Microsoft Loses Three to the Competition
Microsoft has recently lost a few key engineers and marketers to social networking and gaming companies. While turnover is expected, Microsoft lost three solid citizens of its empire.
Microsoft has recently lost a few key engineers and marketers to newer search, social networking and gaming companies.
Chris Wilson and Douglas Purdy were Microsoft architects who have left Microsoft to head to Google and Facebook, respectively. And Anand Iyer, a former senior product manager at Microsoft whose primary job seemed to be to serve as a liaison between Microsoft and startups in Silicon Valley, said he is leaving Microsoft to likely join a gaming company.
Wilson was a platform architect of the Internet Explorer platform team at Microsoft, and ex-group program manager. He represented Microsoft on several Web-related standards bodies. He has left Microsoft to join Google at its Seattle offices in the Fremont neighborhood of Seattle.
In a blog post about his departure, Wilson said: “I’m very excited to work for a company that invests so much in making the Web platform better for developers and consumers, and I hope that I can use this as an opportunity to not only do no evil, but to actively do good.” Wilson was obviously referring to Google’s so-called tagline of “Do No Evil.”
Wilson began working on Web browsers in 1993 when he co-authored the first Windows versions of NCSA Mosaic, the first mass-market WWW browser. After leaving NCSA in 1994 and spending a year working on the Web browser for SPRY, Wilson joined Microsoft’s Internet Explorer team as a developer in 1995. Wilson has participated in many standards working groups, in particular helping develop standards for CSS (Cascading Style Sheets), HTML, the DOM (Document Object) and XSL through the W3C working groups. He also developed the first implementations of CSS in Internet Explorer.
Meanwhile, Iyer is leaving the software giant to possibly work for a mobile gaming company. However, it seems Iyer’s leaving is more related to two things. One is that, in the Valley, at least, Microsoft is no longer viewed as innovative. And the other is that he was being pressured to move to work out of Microsoft headquarters in Redmond, Wash.
“I had a candid conversation with my management,” Iyer said in a blog post. “I was told that while I was doing well (paraphrasing ;) in order to move ahead in my career, I needed to move to Redmond – it was a matter of ‘when’. I would have to give up my home, my family, my friends and move from one of the best cities in the world to, well, Redmond.”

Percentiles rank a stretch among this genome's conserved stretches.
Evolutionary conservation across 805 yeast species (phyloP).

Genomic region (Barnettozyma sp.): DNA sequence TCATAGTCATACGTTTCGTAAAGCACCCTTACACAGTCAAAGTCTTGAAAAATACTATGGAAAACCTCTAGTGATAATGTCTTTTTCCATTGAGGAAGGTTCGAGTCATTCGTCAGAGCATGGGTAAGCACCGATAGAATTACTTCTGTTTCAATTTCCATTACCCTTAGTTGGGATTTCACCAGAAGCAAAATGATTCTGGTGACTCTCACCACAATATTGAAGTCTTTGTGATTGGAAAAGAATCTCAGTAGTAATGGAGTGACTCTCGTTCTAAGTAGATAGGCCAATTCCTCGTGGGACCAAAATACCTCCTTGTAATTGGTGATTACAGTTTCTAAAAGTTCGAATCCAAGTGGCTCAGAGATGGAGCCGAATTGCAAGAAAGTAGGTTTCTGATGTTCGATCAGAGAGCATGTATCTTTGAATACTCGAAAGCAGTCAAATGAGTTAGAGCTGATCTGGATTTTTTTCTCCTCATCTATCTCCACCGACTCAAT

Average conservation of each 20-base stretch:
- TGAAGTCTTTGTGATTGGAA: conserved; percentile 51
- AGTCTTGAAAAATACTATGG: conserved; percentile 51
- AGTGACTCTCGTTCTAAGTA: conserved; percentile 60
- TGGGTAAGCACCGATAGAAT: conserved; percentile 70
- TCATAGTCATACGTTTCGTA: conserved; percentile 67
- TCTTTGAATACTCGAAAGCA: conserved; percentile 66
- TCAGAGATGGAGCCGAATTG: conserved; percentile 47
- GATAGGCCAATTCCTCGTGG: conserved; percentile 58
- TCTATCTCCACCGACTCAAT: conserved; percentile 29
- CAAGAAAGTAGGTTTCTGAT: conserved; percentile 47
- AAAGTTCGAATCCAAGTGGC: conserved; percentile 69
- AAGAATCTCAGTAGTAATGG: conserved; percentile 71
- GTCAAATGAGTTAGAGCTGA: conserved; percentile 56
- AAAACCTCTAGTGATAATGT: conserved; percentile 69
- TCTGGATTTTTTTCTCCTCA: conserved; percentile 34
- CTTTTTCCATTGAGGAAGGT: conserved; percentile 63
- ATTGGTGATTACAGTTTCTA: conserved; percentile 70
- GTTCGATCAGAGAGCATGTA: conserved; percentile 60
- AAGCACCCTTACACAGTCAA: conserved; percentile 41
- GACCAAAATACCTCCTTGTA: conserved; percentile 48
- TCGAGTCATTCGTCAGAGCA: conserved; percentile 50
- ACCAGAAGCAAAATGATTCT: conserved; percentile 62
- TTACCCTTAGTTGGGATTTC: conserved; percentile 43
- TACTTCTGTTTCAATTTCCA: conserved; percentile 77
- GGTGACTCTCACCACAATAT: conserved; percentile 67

It is kind of hard to be Microsoft’s evangelist to Silicon Valley if you have to work in Redmond.
In his post, Iyer reminisces: “I started in January 2005 as a Developer Evangelist based in the Valley – my job was to 'sell' developers on the idea of .NET. One of my first assignments was Visual Studio 2005 and Team System (this was Microsoft’s foray into the ALM – Application Lifecycle Management -- space).”
Iyer then talks about evangelizing Windows Vista, Silverlight, Windows Azure, open source, interoperability, the company’s BizSpark program for startups, and for the last 15 months Windows Phone 7, as a product manager on that technology’s developer platform.
However, at a startup-focused event sponsored by PayPal, where the topic of innovation came up, Iyer saw how much of an uphill battle he faced. “Later on, the audience was polled to see who they thought was a company that bred innovation, like PayPal did, and the options were: Facebook, Google, Yahoo and Apple,” he said in his post. “No mention of Microsoft. (FYI, Facebook won that poll).”
So, pressured to move, Iyer said he decided to leave Microsoft instead. “I’m sad but I know this is absolutely the right thing for me to do,” he said. “I’ve met the most amazing, most diverse and by far the most intelligent group of people over the last few years. The opportunities that Microsoft has helped create for me are truly unbelievable and I will be forever grateful. Everyone I’ve met and dealt with has and will continue to have a profoundly significant influence on my life.”
Ironically, location played a bit in both Iyer’s and Wilson’s decision to move on. Though Microsoft has one of the most varied and talented work forces in the business, the company has had trouble getting many employees to move to and then stay in the Redmond/Seattle area. Said Wilson: “I’ll spare the minor details of my decision (other than how excited I am to turn my Office-Space-style commute into a 6 mile bike ride to Google’s Fremont office)…”
Meanwhile, Microsoft’s decision to kill or severely hamper its Oslo tools effort hastened former Microsoft software architect Douglas Purdy to leave early in September. The project codenamed Oslo was a set of future Microsoft modeling technologies that aim to provide significant productivity gains across the lifecycle of .NET Framework applications by enabling developers, architects and IT professionals to work together more effectively.
Although Purdy does not come out and say the dismantling of Oslo affected his decision, of his move to Facebook, sources at Microsoft said it did. In a blog post, Purdy said: “Today is my first day at Facebook. During my conversations with the leadership there, it was clear that Facebook is committed to becoming an essential platform for developers, helping them to be successful through open-source tools, frameworks and, of course, Web APIs. Further, the Facebook vision around the Graph API and Open Graph Protocol (which debuted at f8 this spring) is the closest thing to what I call the ‘Infobus’ I have yet seen; convincing me that Facebook was one of the most leveraged places for me.”